It has been a frustrating few weeks around here.
What I want to do is spend the time not tied up in other obligations writing or working in the garden. What I’ve gotten over the last month is a seemingly endless series of storms (not common in Wisconsin in June; we go more for blizzards than twisters up here), obligations, shenanigans and chaos, and just when I think I’ve got twenty minutes to myself, a minor family crisis pops up.
Which makes this week’s topic – Medea’s visit to Circe – feel particularly apt.
Bear with me, that’s not as brutal a segue as it initially seems.
When we left off our discussion of the Argonautica, Medea had made the startling decision to murder her brother. Well, technically, Jason murdered him, but Jason isn’t the brains of anyone’s operation.
Jason couldn’t find the brains of the operation.
Jason is dumber than a box of hair.
This murder is not only a horrific act in itself. It is, for a member of any of the ancient Mediterranean societies, an existential and religious threat. Murders within the family were not merely crimes; they were foul sins that would result in immediate and crushing punishment by the Furies. Terrible and terrifying chthonic goddesses, the Furies wouldn’t kill you.
That would be too easy. Instead, they drove you to doing the job yourself.
The one way to avoid this fate, as Medea and Jason are eager to do, is to receive expiation and ritual purification for the murder. This is how Medea ends up on Circe’s doorstep (and yes, it’s that Circe of Odyssean fame), asking her help.
She is Medea’s aunt.
It is very easy for us to forget as modern readers that every one of the famous Greek myths is at its root a family drama. And not just because every second hero is a son of Zeus. Castor and Pollux, Jason’s shipmates, are also the brothers of Helen of Troy and Clytemnestra.Their cousin is Penelope, who will marry Odysseus. Those figures who aren’t related by blood are related by marriage or by ties of guest-friendship, a relationship taken so seriously that in the Iliad two heroes trade armor so that they will know each other and not commit the crime of slaying the grandson of their grandfather’s guest-friend.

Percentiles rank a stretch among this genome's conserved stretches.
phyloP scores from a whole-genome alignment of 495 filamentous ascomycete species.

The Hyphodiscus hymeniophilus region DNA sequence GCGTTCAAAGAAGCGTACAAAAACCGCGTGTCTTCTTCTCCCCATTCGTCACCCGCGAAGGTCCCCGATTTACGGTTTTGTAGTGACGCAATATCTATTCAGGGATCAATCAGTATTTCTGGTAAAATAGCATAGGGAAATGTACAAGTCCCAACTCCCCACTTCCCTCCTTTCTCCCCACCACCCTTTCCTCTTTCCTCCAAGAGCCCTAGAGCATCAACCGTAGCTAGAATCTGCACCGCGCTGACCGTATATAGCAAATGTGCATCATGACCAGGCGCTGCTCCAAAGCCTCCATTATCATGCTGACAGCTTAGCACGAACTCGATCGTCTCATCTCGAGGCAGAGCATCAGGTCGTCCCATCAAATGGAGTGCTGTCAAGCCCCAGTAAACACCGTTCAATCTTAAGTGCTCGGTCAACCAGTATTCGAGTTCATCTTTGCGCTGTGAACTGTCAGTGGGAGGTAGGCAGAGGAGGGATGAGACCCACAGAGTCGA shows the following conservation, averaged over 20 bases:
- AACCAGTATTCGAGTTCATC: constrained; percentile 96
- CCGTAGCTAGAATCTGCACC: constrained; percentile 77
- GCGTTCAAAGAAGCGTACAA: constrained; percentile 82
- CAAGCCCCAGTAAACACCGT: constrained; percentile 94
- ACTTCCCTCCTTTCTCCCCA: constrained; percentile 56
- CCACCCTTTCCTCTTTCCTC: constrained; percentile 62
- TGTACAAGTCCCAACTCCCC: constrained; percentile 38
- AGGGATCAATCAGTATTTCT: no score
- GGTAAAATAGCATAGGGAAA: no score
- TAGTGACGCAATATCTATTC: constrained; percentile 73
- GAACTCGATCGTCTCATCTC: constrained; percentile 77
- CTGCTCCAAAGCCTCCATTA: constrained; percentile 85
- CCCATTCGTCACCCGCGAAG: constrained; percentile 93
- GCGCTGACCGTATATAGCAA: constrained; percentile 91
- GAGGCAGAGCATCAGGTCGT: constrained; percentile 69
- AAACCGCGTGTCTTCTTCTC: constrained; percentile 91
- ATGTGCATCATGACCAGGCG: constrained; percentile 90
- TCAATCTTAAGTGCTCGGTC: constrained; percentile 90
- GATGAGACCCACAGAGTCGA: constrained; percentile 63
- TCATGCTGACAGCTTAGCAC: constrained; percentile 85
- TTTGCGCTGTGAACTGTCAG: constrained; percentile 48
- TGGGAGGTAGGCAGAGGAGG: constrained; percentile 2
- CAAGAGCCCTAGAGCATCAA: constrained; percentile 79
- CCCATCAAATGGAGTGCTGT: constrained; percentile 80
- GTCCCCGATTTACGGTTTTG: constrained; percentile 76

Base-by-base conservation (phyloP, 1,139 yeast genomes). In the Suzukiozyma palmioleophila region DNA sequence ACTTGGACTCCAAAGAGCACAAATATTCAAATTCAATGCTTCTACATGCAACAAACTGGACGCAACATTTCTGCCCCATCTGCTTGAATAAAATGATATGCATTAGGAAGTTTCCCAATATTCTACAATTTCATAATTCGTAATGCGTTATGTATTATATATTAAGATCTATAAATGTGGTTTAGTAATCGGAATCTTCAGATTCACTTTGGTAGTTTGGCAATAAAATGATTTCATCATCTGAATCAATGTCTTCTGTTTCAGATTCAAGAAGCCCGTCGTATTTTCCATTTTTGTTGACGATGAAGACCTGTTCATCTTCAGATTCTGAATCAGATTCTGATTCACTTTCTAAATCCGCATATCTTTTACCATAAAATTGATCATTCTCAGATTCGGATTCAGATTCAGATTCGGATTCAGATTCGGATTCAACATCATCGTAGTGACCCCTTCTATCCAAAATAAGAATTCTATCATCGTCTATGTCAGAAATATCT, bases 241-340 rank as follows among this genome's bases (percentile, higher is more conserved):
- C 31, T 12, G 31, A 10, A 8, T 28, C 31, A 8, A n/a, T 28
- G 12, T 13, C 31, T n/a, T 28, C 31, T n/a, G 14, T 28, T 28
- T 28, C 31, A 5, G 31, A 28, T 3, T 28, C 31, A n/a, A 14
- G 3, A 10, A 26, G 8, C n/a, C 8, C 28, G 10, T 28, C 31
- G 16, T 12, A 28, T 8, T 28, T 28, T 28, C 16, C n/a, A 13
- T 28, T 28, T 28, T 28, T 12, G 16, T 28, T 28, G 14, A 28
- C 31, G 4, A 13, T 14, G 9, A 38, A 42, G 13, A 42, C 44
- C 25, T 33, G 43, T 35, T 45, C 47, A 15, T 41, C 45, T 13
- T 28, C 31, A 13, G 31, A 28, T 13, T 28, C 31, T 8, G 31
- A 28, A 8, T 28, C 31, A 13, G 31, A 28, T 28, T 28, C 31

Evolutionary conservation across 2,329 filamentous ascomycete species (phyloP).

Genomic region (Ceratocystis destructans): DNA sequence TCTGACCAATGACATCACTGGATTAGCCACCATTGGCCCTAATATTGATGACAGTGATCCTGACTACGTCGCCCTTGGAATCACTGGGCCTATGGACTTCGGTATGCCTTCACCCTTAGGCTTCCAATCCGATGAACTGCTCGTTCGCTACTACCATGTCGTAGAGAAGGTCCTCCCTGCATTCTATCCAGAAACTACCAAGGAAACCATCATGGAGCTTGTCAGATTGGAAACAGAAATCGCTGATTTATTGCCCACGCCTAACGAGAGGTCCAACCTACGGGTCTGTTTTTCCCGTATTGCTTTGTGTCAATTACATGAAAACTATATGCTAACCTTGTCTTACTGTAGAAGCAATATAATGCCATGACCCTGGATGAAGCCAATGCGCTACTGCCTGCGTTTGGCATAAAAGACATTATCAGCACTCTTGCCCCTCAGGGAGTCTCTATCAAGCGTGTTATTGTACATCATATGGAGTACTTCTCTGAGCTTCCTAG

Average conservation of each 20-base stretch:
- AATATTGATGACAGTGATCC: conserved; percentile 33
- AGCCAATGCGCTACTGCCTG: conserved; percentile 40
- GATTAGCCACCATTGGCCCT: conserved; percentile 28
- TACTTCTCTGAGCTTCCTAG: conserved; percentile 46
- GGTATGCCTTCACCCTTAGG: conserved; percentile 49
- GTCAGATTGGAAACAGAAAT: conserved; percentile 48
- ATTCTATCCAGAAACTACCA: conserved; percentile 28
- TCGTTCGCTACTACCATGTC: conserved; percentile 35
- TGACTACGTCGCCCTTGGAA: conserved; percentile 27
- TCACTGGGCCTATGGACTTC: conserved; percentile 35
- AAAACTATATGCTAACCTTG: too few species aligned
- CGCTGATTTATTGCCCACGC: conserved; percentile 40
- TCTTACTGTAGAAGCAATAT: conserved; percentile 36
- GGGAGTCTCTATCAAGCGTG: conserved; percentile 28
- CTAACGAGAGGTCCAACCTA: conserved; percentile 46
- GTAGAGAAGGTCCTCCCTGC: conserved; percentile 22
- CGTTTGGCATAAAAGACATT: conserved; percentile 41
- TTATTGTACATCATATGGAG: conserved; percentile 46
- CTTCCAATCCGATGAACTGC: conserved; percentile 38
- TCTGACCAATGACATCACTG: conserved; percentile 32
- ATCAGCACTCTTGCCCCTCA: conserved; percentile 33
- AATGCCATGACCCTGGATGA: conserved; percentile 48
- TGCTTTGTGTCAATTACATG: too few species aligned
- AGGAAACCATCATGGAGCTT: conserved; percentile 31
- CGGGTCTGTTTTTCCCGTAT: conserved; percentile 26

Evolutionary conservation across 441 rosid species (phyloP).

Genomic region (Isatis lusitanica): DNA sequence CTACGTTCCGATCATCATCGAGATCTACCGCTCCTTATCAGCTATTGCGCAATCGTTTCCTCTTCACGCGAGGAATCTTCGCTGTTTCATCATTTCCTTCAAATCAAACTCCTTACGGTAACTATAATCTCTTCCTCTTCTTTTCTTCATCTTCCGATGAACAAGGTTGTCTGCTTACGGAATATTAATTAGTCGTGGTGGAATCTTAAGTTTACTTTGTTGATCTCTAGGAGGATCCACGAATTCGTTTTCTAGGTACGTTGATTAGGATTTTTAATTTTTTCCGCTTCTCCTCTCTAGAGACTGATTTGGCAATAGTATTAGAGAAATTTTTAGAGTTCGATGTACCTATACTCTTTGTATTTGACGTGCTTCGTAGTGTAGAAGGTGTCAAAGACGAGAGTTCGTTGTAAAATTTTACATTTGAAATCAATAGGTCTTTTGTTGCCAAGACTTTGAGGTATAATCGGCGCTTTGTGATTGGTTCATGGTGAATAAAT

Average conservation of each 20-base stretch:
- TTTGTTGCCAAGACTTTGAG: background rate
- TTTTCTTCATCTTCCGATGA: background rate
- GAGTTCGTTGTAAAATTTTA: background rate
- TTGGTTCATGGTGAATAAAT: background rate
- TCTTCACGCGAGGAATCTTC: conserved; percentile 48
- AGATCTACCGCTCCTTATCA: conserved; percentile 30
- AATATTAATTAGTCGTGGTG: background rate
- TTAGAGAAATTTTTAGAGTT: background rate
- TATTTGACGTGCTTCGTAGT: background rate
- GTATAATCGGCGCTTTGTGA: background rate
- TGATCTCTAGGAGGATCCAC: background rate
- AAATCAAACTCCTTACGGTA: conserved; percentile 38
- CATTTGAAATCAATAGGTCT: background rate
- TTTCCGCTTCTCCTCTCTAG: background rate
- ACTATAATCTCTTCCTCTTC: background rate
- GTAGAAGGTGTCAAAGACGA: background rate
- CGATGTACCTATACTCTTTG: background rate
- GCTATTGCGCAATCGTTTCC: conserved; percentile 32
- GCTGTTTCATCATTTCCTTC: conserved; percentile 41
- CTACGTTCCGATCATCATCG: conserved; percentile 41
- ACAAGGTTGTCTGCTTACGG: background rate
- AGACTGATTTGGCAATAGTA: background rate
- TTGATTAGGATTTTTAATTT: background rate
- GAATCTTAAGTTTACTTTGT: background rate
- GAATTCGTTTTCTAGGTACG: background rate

Circe would much rather be tending her magic herbs or trying to lure in a new pet. But here comes her latest family crisis with blood on her hands. It’s a fantastic scene, because while Circe performs the expiation, she does it unhappily and makes no effort to conceal her displeasure. This is not the playful and sexy sorceress of the Odyssey. Here Circe truly is a goddess and, in typical Apollonian fashion, a irritated ‘maiden’ aunt who disapproves of all of Medea’s choices.
I’ve said before that American pop culture is undergoing an Alexandrian phase. We love reboots, fanfiction, retellings, and remixes. And while many (justly, in most cases) decry the lack of creativity this displays, scenes like this are why we love them. We love taking a well-known character and getting a chance to see them from a new angle. What if the Wicked Witch wasn’t so wicked after all? What was Maleficent like when she was younger? And what is Circe like with her family? When she’s not the Naughty Sorceress, who is she? Apollonius both puts her into this rich an imaginative story and de-mythologizes her. It’s no mean feat and it works to fascinating effect.
After leaving Circe’s island, the Argonauts are again in the realm of the fantastic. Next time, we’ll talk about Sirens, androids, and Steampunk way, way way before it was cool.